Peter Kassig, 26, was taken captive a year ago while doing
humanitarian work in Syria, his family has said. He was threatened
in an Islamic State video issued on Friday that showed the beheading
of a British aid worker.
Ed and Paula Kassig of Indianapolis, Indiana, appealed for his
release on Saturday in a video message.
On Sunday, they called for people to use the name he has taken since
converting to Islam, Abdul-Rahman Kassig.
They also released photos of him working as a medic in Syria in
2013, fishing with his father on the Ohio River in southern Indiana
in 2011, and - much younger - standing in his mother's arms by a
waterfall during a family camping trip in 2000.
Kassig's parents said they were overwhelmed by the response from
those who thought their boy was a hero for the humanitarian work he
had been doing.
"We have also received many questions about our son's conversion to
Islam," they said, adding that friends said his journey toward Islam
began before he was taken captive, and that he voluntarily converted
between October and December 2013.
Quoting from a letter he wrote them in June, they said he prays five
times every day and takes the religion's practices seriously,
including adopting the name Abdul-Rahman. "We see this as part of
our son's long spiritual journey," they said.
In the parts of the letter they released, Kassig thanked his parents
and said it could not have been easy raising him.
"I am obviously pretty scared to die but the hardest part is not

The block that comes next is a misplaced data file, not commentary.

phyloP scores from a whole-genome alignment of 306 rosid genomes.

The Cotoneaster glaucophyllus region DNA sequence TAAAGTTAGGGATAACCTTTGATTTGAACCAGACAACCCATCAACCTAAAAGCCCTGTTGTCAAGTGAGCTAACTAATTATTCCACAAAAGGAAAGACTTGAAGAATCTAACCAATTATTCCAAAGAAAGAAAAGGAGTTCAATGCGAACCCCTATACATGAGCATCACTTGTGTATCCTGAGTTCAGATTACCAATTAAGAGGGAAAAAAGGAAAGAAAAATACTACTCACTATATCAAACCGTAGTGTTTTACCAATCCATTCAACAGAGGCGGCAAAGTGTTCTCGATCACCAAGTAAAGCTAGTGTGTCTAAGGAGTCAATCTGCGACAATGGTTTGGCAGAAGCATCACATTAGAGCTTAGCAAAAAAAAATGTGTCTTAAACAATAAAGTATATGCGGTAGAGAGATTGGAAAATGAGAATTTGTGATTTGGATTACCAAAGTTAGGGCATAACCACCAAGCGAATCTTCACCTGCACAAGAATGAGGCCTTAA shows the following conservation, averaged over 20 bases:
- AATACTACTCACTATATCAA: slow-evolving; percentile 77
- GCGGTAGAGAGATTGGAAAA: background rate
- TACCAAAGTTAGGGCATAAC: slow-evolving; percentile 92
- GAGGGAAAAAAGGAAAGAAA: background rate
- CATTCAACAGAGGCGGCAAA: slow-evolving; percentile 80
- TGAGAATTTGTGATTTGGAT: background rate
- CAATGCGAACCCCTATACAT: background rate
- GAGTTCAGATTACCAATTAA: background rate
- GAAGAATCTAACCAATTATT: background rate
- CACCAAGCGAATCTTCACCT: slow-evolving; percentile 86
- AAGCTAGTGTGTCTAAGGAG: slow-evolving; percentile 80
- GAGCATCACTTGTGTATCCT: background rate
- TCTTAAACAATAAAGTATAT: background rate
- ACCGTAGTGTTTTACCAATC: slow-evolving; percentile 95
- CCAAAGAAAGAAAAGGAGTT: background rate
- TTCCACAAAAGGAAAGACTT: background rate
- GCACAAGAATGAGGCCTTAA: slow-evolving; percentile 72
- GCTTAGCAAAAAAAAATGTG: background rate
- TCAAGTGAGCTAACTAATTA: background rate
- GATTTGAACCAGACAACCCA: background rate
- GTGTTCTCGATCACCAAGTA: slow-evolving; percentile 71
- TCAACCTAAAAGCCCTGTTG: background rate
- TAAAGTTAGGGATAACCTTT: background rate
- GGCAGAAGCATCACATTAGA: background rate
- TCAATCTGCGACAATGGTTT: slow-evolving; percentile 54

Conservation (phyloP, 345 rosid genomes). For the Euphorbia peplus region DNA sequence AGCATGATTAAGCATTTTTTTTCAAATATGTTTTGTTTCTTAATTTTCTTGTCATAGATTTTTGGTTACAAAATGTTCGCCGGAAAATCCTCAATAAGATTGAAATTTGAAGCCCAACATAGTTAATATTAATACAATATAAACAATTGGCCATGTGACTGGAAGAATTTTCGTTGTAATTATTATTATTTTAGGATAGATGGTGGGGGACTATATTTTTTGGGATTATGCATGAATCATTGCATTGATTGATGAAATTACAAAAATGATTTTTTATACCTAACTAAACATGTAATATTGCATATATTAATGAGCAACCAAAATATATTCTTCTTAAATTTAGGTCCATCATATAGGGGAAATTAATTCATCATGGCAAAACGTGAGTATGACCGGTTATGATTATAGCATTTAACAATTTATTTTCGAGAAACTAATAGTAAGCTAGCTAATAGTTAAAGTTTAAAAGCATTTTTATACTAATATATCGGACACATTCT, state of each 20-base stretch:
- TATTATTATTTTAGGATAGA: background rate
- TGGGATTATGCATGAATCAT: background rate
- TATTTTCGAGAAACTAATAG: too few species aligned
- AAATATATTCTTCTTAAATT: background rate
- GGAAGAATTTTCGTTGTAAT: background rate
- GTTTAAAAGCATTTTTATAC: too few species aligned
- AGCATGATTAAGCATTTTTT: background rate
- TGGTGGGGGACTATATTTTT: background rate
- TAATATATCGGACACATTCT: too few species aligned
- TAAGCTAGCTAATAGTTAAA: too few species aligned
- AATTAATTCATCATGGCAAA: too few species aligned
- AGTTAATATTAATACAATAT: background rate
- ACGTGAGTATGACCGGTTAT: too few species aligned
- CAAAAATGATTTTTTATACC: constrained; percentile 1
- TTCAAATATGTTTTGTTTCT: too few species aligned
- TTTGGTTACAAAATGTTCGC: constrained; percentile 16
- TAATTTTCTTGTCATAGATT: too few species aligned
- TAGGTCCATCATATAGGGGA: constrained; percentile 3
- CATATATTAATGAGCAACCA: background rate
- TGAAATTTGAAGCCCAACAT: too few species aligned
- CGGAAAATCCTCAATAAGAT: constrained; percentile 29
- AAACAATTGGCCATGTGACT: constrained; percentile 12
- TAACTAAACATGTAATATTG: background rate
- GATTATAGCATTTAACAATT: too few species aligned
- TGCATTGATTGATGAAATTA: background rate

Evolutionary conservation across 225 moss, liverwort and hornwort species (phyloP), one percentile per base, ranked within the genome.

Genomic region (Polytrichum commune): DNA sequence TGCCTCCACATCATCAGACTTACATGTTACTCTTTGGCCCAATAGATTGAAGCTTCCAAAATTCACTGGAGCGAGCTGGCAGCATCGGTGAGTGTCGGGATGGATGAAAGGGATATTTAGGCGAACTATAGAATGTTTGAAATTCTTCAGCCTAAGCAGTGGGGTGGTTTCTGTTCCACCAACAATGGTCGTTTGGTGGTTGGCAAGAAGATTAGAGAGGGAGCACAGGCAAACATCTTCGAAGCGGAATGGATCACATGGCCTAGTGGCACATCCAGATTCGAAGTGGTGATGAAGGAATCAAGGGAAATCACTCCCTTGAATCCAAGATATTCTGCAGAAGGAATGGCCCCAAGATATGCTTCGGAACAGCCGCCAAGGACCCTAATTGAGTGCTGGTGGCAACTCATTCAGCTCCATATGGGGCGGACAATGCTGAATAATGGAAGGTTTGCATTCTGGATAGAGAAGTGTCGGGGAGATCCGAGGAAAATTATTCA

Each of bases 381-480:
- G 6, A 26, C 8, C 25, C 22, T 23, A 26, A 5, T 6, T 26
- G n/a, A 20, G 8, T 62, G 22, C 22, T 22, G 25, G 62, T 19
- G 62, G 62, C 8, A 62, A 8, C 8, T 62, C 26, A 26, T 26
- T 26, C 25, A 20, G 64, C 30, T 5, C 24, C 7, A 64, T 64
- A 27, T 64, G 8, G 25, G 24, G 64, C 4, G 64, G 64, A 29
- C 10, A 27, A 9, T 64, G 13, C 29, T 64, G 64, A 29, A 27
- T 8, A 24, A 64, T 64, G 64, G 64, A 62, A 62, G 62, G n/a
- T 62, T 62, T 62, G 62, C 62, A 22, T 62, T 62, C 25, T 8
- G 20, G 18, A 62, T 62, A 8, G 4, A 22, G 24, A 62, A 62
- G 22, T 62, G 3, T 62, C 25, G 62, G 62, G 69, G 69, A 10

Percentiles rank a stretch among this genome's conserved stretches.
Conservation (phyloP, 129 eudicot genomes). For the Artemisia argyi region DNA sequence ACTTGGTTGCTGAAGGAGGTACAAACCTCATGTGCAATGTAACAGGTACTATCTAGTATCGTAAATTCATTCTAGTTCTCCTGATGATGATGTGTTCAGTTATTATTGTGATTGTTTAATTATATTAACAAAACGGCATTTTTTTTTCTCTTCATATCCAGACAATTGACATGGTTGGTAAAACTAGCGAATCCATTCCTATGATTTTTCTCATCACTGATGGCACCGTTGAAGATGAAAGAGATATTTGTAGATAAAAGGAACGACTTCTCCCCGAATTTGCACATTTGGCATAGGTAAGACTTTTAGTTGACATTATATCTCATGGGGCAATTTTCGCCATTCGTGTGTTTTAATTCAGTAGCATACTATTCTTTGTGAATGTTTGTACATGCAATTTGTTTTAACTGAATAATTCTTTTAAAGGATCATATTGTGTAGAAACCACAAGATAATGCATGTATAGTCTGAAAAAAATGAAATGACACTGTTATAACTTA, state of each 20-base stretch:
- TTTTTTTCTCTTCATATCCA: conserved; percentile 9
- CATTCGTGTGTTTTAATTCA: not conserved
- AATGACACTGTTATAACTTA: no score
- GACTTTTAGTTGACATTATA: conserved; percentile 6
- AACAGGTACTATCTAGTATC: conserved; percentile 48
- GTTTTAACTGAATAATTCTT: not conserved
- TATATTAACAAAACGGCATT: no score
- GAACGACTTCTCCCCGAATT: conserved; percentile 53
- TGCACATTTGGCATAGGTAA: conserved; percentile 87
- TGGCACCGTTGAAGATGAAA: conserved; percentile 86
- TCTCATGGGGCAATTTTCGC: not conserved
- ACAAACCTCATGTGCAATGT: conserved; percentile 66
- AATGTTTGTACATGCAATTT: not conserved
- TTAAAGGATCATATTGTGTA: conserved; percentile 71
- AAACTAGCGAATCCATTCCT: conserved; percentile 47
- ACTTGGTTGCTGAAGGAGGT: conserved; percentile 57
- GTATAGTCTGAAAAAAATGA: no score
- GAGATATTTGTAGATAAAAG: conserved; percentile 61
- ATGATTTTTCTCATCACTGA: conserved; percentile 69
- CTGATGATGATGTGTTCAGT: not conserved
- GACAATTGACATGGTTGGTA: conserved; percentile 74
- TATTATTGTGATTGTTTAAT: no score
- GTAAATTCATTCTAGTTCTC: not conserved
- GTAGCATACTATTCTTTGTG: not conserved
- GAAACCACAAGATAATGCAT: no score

knowing, wondering, hoping, and wondering if I should even hope at
all," he wrote.
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"If I do die, I figure that at least you and I can seek refuge and
comfort in knowing that I went out as a result of trying to
alleviate suffering and helping those in need."
The letter added that he was in a "dogmatically complicated
situation here, but I am at peace with my belief."Kassig had been
doing humanitarian work through Special Emergency Response and
Assistance, an organization he founded in 2012 to treat refugees
from Syria, his parents have said.
They have also said their son served in the U.S. Army during the
Iraq war before being medically discharged. Pentagon records show he
spent a year in the army as a Ranger and was deployed to Iraq from
April to July 2007.
After leaving the army, Kassig became an emergency medical
technician and traveled to Lebanon in May 2012, volunteering in
hospitals and treating Palestinian refugees and those fleeing
Syria's civil war.
(Reporting by Daniel Wallis in Denver)
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